by Isabelle Saber, Guild President
As we impatiently awaited October 1, the promise of a paycheck after a lean summer was shadowed by looming cuts to the base pay of full-time faculty, and our immediate future held hostage to projected tax revenues of the state. Built into these projections are contingencies for shortfalls, categorized into Tiers 0, 1, and 2. Our stance at the negotiations table is thus far based on Tier 0, or the hope of no shortfalls in the state’s anticipated revenues.
Although salary give backs are, even with a Tier 0 outcome, almost a certainty for our full-timers, the fear, shared by many colleagues, of a permanent reduction to base pay is unfounded. Any reduction applied to Schedule A (the full-time salary schedule) and various stipends is negotiated with a sunset date. In other words, on July 1, 2012, all affected salary and stipend schedules will automatically revert to 2010-11 levels; if, in future years, additional salary give backs prove to be necessary to balance the college’s budget, the District will have to negotiate them on an annual basis with the Guild. It is inconceivable that the Guild, under its current or future leadership, would ever agree to a permanent reduction in pay for any of its members.
Last year, the Guild made a commitment to shield adjunct faculty from the upcoming round of pay cuts. This decision was justifiable based on two important facts: first, the downscaling of the college’s course offerings has occurred almost entirely at the expense of our part-timers, some of whom have lost 50 percent or more of their income through shrinking teaching or counseling assignments. Second, two years ago, this group of faculty suffered a permanent pay cut of nearly 4 percent as a result of diminishing parity funds disbursed by the state. The combined effect of these two unfortunate events has been quite severe, and it would be highly unjust to subject part-timers to yet another round of painful cuts.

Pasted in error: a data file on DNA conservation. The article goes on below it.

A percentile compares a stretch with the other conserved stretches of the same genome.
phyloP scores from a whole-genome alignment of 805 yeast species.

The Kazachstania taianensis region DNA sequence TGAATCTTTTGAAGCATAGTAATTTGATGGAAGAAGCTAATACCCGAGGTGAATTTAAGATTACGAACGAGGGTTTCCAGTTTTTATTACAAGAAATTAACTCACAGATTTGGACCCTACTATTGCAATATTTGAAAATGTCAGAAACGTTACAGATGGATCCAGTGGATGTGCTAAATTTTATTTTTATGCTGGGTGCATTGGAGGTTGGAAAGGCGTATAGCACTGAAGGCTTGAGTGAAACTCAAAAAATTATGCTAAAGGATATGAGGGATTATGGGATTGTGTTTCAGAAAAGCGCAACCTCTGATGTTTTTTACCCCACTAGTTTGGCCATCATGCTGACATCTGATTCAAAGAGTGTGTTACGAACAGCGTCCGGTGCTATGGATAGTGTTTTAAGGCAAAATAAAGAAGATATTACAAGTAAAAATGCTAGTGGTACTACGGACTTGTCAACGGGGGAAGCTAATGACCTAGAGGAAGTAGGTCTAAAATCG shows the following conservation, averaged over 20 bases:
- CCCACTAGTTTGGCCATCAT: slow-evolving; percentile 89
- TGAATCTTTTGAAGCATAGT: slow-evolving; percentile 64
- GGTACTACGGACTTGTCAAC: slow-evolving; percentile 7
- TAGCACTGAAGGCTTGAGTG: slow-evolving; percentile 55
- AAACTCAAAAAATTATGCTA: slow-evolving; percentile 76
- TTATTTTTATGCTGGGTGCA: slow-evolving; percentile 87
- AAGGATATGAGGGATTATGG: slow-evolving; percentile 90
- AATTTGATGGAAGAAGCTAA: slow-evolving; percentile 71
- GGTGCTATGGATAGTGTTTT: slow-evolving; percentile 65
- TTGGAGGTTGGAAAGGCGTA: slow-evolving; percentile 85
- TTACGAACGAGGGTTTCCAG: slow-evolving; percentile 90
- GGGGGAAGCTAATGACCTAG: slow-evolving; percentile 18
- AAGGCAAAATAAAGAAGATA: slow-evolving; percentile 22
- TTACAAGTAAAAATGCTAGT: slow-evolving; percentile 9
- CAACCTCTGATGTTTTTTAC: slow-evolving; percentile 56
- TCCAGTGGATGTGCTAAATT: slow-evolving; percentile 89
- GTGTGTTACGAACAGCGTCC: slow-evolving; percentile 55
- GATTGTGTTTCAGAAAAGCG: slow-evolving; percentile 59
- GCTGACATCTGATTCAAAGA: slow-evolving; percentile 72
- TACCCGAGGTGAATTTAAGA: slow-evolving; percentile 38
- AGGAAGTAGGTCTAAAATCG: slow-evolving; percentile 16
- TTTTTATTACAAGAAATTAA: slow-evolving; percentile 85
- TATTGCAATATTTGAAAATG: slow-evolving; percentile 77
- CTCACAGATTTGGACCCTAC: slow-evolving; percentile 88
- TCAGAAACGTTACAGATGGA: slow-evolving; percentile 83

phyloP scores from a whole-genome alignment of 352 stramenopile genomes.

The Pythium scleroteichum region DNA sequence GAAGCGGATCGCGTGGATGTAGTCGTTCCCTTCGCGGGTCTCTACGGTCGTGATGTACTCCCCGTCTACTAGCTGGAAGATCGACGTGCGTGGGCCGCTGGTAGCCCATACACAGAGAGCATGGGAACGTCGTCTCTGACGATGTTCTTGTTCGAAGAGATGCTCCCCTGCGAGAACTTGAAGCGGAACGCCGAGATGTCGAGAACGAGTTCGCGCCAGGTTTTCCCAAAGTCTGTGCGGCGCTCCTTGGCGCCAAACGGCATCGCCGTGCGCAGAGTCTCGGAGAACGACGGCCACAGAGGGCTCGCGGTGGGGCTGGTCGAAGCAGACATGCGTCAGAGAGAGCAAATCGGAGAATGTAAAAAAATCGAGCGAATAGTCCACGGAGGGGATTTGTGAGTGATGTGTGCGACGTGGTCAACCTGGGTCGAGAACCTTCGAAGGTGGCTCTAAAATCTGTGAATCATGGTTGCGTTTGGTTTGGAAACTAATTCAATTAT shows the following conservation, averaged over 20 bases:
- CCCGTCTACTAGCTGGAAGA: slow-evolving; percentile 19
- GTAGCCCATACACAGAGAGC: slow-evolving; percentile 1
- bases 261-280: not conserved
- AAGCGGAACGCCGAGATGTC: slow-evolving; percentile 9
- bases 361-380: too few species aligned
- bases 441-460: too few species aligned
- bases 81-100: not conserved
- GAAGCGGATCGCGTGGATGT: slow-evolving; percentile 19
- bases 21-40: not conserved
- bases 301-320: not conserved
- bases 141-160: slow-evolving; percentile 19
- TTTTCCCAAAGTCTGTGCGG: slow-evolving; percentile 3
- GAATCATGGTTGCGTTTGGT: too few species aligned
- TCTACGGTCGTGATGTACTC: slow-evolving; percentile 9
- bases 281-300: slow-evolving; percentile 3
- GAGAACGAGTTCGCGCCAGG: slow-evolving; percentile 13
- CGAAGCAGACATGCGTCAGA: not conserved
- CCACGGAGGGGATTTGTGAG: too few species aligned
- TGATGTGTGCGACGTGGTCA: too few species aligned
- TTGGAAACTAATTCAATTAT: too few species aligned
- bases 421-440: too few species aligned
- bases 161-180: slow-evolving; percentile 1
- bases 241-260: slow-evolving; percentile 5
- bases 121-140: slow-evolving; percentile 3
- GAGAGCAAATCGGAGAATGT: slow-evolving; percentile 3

So far, the District has refused to acknowledge the plight of the largest and most vulnerable group of employees on campus. Although the profit generated by adjunct faculty has always been enjoyed by all groups on campus, protecting them from further devastation is now considered a Guild liability.
Thankfully, the generosity of spirit displayed by the majority of full-timers has afforded us the possibility of shouldering this moral imperative. You should all be proud to belong to such a progressive and fair-minded group; I know I am.
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